Dogs on Sproul: a detailed account

Jenny Wu/Staff

We at the Clog would confidently say that we prefer having a dog more than having a significant other (probably because we’ve only ever had the former). The saying “you don’t know what you got ‘til it’s gone” rings painfully true when we think about our beloved pooches back home. Therefore, in the interest of science — and by science we mean petting as many dogs as possible — we decided to send out a squad of intrepid reporters to collect data and observations about the petting scene on Sproul. But be careful — acquiring this knowledge might mean that you’ll refuse to leave the plaza indefinitely.

Location: Sproul Plaza, on a bench close to Sather Gate

Date and time: Oct. 27 at 1 p.m.

  • Sat on bench for a while writing the introduction to this article.
  • Some dude is playing soccer on the plaza by himself. His motivations are a scientific mystery, but his abs and calves are really nice.
  • Dog located at 1:15 p.m. Reporters swoop in on the hapless victim immediately. There is no chance of escape.

Subject 1: Callie, 4-month-old pit bull located at 1:15 p.m.


Lauren Ahn/Staff

  • Scare owner by yelling “WAIT” and sprinting across Sproul from 40 feet away.
  • Subject is soft like a newborn baby, but like, in a dog form. She does that panting thing that makes her look like she’s smiling. Cuteness factor increases twofold.
  • Subject’s chubby, baby paws make us cry tears of joy.
  • We want to touch her tongue but we don’t want to weird out the owner.

Subject 2: Pigeon, the archnemesis of one of our reporters, located at 1:27 p.m.  

  • Not a dog, but still is hanging out close to us.
  • Freaky-looking red feet.
  • Try to pet subject, but it flies away. Maybe that’s a good thing — pigeons can’t be trusted.

Subject 3: Coco, 5-year-old chihuahua located at 1:32 p.m.  

Lauren Ahn/Staff

Lauren Ahn/Staff

  • Subject’s most noticeable feature is its really big eyes. It could most definitely be a glasses model.
  • Subject emanates friendly and calm vibe as it leans on our knee. The situation leads to scratchies. Subject seems to enjoy it.

1:38 p.m.

  • Soccer guy sighted again. Why is he still here? It’s been 45 minutes. Maybe he really likes playing soccer on Sproul — you do you, buddy.
  • Still playing soccer with himself. Still shirtless. Nice.
  • Wait to see if he kicks the soccer ball into anyone accidentally, but it doesn’t happen.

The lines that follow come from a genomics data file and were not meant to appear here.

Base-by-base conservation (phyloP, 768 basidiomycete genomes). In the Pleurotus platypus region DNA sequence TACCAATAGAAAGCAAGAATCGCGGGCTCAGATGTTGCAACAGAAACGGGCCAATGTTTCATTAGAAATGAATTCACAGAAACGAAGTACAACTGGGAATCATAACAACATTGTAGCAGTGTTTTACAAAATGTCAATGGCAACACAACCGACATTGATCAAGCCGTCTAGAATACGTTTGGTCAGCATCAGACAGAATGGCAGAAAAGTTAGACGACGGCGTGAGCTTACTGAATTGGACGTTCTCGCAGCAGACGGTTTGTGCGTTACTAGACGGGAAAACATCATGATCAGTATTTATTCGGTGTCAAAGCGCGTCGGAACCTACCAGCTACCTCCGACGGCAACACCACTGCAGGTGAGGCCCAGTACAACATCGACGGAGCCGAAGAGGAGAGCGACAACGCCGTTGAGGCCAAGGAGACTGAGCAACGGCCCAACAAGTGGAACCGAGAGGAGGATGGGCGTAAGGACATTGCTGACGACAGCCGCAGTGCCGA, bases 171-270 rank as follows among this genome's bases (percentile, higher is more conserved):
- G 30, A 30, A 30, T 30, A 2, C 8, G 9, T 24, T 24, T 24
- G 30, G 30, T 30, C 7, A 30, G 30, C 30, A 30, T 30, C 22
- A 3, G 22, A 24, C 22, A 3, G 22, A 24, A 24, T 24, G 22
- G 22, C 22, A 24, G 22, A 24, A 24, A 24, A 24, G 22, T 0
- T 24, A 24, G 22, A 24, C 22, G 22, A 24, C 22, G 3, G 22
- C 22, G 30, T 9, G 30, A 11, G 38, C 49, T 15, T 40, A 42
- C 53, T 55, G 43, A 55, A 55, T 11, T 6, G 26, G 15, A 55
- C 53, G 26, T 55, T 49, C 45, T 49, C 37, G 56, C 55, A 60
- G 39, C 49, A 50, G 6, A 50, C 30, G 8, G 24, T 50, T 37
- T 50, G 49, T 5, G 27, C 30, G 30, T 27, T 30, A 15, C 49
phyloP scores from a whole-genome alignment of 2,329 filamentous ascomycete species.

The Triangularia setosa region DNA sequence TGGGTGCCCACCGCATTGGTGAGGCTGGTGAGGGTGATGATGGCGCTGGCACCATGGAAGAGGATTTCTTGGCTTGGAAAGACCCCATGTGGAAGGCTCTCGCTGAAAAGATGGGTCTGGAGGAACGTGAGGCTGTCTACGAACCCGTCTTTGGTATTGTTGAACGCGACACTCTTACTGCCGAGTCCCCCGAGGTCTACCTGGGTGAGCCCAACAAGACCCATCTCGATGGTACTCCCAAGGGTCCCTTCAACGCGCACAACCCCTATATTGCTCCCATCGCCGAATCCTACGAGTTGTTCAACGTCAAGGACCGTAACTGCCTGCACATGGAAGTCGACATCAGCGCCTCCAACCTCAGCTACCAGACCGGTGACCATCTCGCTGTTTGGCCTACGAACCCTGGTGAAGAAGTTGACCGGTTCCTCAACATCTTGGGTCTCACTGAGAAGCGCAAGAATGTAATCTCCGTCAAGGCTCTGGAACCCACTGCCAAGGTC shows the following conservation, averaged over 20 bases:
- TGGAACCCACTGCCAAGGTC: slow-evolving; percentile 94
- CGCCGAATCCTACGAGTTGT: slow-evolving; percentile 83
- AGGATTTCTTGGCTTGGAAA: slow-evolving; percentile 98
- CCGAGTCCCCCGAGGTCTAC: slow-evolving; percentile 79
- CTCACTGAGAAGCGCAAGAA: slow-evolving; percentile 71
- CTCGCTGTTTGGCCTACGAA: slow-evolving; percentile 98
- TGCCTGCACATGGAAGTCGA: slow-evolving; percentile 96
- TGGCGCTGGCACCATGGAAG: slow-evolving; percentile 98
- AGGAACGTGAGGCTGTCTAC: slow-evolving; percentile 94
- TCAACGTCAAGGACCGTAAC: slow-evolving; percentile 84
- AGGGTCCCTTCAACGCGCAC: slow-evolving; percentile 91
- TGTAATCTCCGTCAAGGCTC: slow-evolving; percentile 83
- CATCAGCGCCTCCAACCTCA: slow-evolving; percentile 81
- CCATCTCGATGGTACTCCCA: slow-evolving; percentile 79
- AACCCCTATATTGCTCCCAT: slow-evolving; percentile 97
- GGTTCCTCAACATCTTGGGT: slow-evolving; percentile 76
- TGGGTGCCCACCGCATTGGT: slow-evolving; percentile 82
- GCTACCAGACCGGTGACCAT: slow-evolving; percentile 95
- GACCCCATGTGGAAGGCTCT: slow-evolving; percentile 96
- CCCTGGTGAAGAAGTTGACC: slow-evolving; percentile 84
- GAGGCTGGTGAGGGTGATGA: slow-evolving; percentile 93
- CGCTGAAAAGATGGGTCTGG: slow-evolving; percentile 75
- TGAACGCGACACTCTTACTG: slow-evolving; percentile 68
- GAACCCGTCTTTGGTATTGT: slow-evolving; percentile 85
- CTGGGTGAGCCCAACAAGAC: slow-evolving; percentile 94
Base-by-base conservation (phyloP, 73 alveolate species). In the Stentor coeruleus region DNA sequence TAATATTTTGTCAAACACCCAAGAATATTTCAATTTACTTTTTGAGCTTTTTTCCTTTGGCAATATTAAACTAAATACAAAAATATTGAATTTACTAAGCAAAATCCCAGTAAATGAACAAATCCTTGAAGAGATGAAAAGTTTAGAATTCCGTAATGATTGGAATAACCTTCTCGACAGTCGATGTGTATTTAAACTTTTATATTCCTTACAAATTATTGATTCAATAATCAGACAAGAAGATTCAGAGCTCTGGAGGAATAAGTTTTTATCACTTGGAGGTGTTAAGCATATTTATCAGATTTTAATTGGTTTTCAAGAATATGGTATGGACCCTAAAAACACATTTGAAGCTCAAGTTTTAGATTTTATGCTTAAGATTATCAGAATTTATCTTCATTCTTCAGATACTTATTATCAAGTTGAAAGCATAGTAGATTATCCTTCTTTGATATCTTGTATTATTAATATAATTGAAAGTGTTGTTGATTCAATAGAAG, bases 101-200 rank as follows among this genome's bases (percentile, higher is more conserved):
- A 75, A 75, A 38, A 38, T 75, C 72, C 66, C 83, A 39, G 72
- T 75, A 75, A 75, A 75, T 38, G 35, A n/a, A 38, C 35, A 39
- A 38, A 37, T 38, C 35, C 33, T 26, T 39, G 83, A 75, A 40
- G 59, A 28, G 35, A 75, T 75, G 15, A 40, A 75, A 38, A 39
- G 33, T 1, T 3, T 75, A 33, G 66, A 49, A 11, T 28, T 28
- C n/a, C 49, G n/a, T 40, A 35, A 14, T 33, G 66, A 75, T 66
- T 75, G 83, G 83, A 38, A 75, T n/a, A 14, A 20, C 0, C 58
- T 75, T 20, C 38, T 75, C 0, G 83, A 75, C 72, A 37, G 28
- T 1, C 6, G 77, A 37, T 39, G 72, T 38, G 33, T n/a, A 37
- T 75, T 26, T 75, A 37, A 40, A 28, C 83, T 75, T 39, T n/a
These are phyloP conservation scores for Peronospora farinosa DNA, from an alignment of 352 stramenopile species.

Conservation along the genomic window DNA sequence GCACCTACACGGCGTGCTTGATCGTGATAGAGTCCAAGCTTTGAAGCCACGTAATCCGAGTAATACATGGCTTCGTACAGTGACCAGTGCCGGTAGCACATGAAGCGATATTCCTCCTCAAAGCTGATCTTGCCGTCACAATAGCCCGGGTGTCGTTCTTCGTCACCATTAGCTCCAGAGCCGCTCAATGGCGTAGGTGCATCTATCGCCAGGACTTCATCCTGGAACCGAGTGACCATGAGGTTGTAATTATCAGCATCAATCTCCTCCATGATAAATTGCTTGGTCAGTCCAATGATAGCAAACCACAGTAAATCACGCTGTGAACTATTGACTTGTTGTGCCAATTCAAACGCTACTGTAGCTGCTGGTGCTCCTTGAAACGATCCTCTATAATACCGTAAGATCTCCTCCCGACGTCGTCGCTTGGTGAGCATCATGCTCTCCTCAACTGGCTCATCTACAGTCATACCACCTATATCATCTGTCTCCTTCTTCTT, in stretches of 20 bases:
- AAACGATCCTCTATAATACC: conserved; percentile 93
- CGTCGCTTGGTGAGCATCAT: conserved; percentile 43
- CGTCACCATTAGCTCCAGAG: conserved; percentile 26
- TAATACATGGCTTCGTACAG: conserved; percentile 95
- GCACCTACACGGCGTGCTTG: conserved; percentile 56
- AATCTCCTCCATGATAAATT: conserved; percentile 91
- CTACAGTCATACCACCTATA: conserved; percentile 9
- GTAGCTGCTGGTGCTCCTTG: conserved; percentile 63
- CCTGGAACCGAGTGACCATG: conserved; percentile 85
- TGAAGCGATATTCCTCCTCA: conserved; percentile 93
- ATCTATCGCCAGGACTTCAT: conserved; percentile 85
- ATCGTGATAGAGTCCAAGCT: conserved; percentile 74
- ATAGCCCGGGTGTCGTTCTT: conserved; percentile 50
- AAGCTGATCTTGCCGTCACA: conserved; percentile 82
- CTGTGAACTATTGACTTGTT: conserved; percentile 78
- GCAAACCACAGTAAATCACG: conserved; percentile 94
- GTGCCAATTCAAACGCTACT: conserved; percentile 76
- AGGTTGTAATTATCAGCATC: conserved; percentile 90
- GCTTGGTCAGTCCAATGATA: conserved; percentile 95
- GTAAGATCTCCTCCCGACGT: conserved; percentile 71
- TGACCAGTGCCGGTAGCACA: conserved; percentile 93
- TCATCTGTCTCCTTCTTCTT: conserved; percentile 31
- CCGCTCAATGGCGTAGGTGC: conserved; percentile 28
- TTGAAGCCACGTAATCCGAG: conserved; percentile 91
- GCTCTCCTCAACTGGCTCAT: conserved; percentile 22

The Clog moved to the steps of the MLK Jr. Student Union at 1:42 p.m.

Subject 4: Charlie, 8-year-old schnauzer located at 1:59 p.m.

Lauren Ahn/Staff

Lauren Ahn/Staff

  • Subject sports a dashing silver coat and noble grandpa beard. We are instantly smitten.
  • Lives on the border of Oakland and Berkeley. Enjoys eating dehydrated fruit, visiting Sproul Plaza with his owner and walking on the beach. 

Subject 5: Bentley, 2-year-old yorkshire terrier located at 2:17 p.m.

Lauren Ahn/Staff

Lauren Ahn/Staff

  • Subject wants to chase squirrels and keeps trying to run towards the trees.
  • Subject’s tongue, sticking out of the side of his mouth, reminds us of America’s sweetheart, Marnie the Dog.
  • Decide that subject is just as cute as Marnie and deserves a Vine channel and worldwide recognition as well.
  • Immediately after petting subject, catch glimpse of small dog leaving Sproul and make a desperate bid for a new subject.  

Subject 6: Sotto, 2-year-old Australian terrier located at 2:20 p.m.

Lauren Ahn/Staff

Lauren Ahn/Staff

  • Quite literally chased owner up steps next to Sproul Hall, screaming, “Hey, wait!” Couple on bench gives us strange looks.
  • Owner looks terrified and confused until we explain that we’re part of The Daily Californian, after which he just looks terrified and confused.
  • Subject is initially distracted by grass, but we manage to capture her attention by making kissy noises and petting her vigorously.
  • Hair is long and beautiful. Subject is promptly renamed Dog Rapunzel.
  • Realize that Dog Rapunzel’s ears are huge. Dog Rapunzel is promptly re-renamed Yoda Dog, then re-re-renamed Yodog.

Contact Ariel Sauri at [email protected] and Lauren Ahn at [email protected].